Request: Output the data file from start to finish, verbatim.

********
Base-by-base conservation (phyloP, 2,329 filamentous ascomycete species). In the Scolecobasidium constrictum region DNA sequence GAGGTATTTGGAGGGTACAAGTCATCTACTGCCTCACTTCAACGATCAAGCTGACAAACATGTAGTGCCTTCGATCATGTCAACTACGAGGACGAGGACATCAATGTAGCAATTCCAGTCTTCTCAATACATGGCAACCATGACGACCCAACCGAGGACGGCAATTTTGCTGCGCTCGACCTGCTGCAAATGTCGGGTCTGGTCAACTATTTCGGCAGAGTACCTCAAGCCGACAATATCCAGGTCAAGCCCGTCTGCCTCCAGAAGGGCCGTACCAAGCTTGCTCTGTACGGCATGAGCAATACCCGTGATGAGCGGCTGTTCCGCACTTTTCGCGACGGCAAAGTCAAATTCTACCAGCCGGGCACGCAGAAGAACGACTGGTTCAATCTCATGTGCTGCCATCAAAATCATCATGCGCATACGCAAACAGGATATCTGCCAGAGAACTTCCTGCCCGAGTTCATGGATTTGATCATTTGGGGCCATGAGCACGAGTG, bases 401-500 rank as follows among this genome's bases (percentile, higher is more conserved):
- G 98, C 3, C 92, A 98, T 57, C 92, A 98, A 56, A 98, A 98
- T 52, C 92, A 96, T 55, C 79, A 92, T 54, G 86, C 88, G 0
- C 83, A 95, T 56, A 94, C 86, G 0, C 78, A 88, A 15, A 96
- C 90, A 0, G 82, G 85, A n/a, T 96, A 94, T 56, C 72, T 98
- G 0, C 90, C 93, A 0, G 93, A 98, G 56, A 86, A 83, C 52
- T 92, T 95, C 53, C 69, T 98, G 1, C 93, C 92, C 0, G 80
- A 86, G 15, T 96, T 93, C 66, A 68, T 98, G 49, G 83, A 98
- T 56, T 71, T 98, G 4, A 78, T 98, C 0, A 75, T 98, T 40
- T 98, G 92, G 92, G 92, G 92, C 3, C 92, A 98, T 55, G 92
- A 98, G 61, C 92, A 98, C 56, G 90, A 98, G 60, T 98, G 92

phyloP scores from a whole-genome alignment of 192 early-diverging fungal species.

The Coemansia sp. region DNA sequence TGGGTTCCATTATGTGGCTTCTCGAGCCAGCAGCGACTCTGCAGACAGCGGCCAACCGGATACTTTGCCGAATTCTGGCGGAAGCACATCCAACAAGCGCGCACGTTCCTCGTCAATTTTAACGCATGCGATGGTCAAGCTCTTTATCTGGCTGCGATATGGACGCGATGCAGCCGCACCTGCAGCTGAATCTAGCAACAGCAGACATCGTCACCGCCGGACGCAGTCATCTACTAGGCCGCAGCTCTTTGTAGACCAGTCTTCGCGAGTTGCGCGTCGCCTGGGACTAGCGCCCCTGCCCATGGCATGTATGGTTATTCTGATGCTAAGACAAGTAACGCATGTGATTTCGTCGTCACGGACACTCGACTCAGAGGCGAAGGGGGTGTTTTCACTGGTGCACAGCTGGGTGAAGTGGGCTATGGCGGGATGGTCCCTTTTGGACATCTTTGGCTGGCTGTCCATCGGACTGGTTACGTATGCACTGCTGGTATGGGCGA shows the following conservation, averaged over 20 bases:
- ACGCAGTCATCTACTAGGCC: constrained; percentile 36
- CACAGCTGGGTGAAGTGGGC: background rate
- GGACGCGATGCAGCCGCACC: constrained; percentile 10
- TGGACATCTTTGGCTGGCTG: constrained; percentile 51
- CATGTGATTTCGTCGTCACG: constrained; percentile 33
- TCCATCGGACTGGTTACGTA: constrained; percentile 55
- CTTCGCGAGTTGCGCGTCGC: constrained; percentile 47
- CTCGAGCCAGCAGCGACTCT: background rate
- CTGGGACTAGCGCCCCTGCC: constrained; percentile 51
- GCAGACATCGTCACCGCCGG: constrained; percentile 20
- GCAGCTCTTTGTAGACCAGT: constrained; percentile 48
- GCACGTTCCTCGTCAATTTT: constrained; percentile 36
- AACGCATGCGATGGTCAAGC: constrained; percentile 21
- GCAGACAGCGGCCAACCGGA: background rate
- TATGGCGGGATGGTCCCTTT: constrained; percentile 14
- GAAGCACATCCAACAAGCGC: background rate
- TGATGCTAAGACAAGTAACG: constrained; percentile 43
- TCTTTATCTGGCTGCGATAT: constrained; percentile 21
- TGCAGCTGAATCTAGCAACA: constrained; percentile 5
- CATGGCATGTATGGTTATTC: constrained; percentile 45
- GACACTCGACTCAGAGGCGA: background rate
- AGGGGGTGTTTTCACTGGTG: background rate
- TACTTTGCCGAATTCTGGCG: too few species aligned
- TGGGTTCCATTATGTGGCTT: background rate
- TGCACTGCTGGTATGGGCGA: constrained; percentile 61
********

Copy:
Base-by-base conservation (phyloP, 2,329 filamentous ascomycete species). In the Scolecobasidium constrictum region DNA sequence GAGGTATTTGGAGGGTACAAGTCATCTACTGCCTCACTTCAACGATCAAGCTGACAAACATGTAGTGCCTTCGATCATGTCAACTACGAGGACGAGGACATCAATGTAGCAATTCCAGTCTTCTCAATACATGGCAACCATGACGACCCAACCGAGGACGGCAATTTTGCTGCGCTCGACCTGCTGCAAATGTCGGGTCTGGTCAACTATTTCGGCAGAGTACCTCAAGCCGACAATATCCAGGTCAAGCCCGTCTGCCTCCAGAAGGGCCGTACCAAGCTTGCTCTGTACGGCATGAGCAATACCCGTGATGAGCGGCTGTTCCGCACTTTTCGCGACGGCAAAGTCAAATTCTACCAGCCGGGCACGCAGAAGAACGACTGGTTCAATCTCATGTGCTGCCATCAAAATCATCATGCGCATACGCAAACAGGATATCTGCCAGAGAACTTCCTGCCCGAGTTCATGGATTTGATCATTTGGGGCCATGAGCACGAGTG, bases 401-500 rank as follows among this genome's bases (percentile, higher is more conserved):
- G 98, C 3, C 92, A 98, T 57, C 92, A 98, A 56, A 98, A 98
- T 52, C 92, A 96, T 55, C 79, A 92, T 54, G 86, C 88, G 0
- C 83, A 95, T 56, A 94, C 86, G 0, C 78, A 88, A 15, A 96
- C 90, A 0, G 82, G 85, A n/a, T 96, A 94, T 56, C 72, T 98
- G 0, C 90, C 93, A 0, G 93, A 98, G 56, A 86, A 83, C 52
- T 92, T 95, C 53, C 69, T 98, G 1, C 93, C 92, C 0, G 80
- A 86, G 15, T 96, T 93, C 66, A 68, T 98, G 49, G 83, A 98
- T 56, T 71, T 98, G 4, A 78, T 98, C 0, A 75, T 98, T 40
- T 98, G 92, G 92, G 92, G 92, C 3, C 92, A 98, T 55, G 92
- A 98, G 61, C 92, A 98, C 56, G 90, A 98, G 60, T 98, G 92

phyloP scores from a whole-genome alignment of 192 early-diverging fungal species.

The Coemansia sp. region DNA sequence TGGGTTCCATTATGTGGCTTCTCGAGCCAGCAGCGACTCTGCAGACAGCGGCCAACCGGATACTTTGCCGAATTCTGGCGGAAGCACATCCAACAAGCGCGCACGTTCCTCGTCAATTTTAACGCATGCGATGGTCAAGCTCTTTATCTGGCTGCGATATGGACGCGATGCAGCCGCACCTGCAGCTGAATCTAGCAACAGCAGACATCGTCACCGCCGGACGCAGTCATCTACTAGGCCGCAGCTCTTTGTAGACCAGTCTTCGCGAGTTGCGCGTCGCCTGGGACTAGCGCCCCTGCCCATGGCATGTATGGTTATTCTGATGCTAAGACAAGTAACGCATGTGATTTCGTCGTCACGGACACTCGACTCAGAGGCGAAGGGGGTGTTTTCACTGGTGCACAGCTGGGTGAAGTGGGCTATGGCGGGATGGTCCCTTTTGGACATCTTTGGCTGGCTGTCCATCGGACTGGTTACGTATGCACTGCTGGTATGGGCGA shows the following conservation, averaged over 20 bases:
- ACGCAGTCATCTACTAGGCC: constrained; percentile 36
- CACAGCTGGGTGAAGTGGGC: background rate
- GGACGCGATGCAGCCGCACC: constrained; percentile 10
- TGGACATCTTTGGCTGGCTG: constrained; percentile 51
- CATGTGATTTCGTCGTCACG: constrained; percentile 33
- TCCATCGGACTGGTTACGTA: constrained; percentile 55
- CTTCGCGAGTTGCGCGTCGC: constrained; percentile 47
- CTCGAGCCAGCAGCGACTCT: background rate
- CTGGGACTAGCGCCCCTGCC: constrained; percentile 51
- GCAGACATCGTCACCGCCGG: constrained; percentile 20
- GCAGCTCTTTGTAGACCAGT: constrained; percentile 48
- GCACGTTCCTCGTCAATTTT: constrained; percentile 36
- AACGCATGCGATGGTCAAGC: constrained; percentile 21
- GCAGACAGCGGCCAACCGGA: background rate
- TATGGCGGGATGGTCCCTTT: constrained; percentile 14
- GAAGCACATCCAACAAGCGC: background rate
- TGATGCTAAGACAAGTAACG: constrained; percentile 43
- TCTTTATCTGGCTGCGATAT: constrained; percentile 21
- TGCAGCTGAATCTAGCAACA: constrained; percentile 5
- CATGGCATGTATGGTTATTC: constrained; percentile 45
- GACACTCGACTCAGAGGCGA: background rate
- AGGGGGTGTTTTCACTGGTG: background rate
- TACTTTGCCGAATTCTGGCG: too few species aligned
- TGGGTTCCATTATGTGGCTT: background rate
- TGCACTGCTGGTATGGGCGA: constrained; percentile 61